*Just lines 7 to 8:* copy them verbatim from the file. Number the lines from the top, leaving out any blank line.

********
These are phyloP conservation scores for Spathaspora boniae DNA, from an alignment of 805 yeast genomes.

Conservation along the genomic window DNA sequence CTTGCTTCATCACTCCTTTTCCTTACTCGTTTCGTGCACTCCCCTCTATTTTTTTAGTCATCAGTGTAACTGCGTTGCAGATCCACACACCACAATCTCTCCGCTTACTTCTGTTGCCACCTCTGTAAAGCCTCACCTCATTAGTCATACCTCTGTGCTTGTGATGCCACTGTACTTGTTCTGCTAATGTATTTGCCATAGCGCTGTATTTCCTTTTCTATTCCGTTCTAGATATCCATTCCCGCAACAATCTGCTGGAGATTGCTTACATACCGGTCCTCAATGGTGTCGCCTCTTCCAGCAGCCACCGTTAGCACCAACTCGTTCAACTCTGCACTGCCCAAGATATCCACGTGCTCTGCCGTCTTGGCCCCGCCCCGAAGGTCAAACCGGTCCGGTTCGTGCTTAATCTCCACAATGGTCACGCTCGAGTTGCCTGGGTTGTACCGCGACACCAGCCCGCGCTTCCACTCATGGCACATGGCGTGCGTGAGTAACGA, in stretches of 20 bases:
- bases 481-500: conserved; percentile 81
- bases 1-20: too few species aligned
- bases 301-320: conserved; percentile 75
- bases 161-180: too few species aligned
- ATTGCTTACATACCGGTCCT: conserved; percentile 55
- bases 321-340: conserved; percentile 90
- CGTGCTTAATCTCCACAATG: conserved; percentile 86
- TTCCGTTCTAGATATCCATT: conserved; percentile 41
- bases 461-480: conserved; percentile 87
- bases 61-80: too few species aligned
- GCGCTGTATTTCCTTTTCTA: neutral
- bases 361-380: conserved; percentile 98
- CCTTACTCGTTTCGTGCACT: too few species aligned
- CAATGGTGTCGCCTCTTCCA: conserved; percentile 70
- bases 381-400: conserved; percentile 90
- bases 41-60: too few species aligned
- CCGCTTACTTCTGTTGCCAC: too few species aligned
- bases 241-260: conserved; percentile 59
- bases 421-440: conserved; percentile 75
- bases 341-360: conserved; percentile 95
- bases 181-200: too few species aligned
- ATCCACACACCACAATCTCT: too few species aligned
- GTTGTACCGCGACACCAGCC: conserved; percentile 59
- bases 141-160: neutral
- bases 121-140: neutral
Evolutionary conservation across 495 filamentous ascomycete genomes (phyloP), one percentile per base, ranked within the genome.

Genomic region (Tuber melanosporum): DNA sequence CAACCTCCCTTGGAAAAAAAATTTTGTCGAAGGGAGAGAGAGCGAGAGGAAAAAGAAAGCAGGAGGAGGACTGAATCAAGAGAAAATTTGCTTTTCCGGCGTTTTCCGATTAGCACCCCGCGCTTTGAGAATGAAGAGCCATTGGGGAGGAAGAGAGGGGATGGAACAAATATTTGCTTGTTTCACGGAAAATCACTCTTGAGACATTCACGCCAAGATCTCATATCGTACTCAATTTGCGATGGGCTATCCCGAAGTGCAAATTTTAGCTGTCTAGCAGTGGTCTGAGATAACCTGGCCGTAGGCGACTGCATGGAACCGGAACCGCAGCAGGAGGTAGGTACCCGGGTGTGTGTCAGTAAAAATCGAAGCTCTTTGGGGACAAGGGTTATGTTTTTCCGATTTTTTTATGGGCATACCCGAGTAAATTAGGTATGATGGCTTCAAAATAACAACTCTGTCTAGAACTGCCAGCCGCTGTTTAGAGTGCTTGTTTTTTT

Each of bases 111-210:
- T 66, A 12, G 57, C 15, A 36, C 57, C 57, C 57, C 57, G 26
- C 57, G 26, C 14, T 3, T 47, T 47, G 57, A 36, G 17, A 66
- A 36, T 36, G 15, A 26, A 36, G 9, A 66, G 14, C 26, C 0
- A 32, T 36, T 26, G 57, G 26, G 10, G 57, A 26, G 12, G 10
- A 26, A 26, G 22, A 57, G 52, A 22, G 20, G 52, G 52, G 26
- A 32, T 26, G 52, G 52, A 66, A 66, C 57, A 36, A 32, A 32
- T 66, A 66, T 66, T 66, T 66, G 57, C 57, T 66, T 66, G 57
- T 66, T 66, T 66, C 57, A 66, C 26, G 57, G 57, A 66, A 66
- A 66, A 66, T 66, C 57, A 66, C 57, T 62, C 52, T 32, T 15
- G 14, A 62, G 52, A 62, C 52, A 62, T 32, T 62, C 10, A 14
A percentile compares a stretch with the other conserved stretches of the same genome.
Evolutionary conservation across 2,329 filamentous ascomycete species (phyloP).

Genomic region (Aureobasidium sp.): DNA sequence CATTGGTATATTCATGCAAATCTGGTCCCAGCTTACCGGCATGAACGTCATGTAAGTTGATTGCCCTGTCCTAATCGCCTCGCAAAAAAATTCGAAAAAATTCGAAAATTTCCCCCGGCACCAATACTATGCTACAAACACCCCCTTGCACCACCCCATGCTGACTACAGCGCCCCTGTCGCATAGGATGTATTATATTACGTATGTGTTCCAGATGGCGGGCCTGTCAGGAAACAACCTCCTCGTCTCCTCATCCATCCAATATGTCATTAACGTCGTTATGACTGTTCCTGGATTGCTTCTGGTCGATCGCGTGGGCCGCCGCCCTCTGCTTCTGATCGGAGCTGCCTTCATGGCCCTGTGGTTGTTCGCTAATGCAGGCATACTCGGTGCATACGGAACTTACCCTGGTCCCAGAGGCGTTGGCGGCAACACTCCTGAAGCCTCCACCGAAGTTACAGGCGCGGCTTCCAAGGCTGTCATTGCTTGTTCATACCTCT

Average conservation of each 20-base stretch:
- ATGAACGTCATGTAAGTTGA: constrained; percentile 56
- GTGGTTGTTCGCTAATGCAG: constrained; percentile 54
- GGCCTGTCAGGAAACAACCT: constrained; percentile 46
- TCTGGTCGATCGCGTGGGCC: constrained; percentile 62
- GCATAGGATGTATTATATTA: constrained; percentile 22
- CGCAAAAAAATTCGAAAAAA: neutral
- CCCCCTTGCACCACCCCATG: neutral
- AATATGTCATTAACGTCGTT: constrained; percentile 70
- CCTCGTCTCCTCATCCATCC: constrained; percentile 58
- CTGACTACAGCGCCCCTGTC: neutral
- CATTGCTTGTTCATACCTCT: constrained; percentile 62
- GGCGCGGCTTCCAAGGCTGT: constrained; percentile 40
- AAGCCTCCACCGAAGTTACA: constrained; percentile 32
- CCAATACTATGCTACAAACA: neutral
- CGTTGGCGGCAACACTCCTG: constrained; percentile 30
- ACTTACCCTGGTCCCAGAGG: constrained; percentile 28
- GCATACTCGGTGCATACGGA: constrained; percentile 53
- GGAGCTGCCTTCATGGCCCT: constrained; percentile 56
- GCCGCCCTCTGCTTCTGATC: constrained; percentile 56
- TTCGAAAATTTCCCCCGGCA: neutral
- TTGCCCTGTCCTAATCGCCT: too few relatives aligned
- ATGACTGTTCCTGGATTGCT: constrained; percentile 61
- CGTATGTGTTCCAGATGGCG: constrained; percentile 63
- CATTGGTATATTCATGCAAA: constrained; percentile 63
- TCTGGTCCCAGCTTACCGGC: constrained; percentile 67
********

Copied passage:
- ATTGCTTACATACCGGTCCT: conserved; percentile 55
- bases 321-340: conserved; percentile 90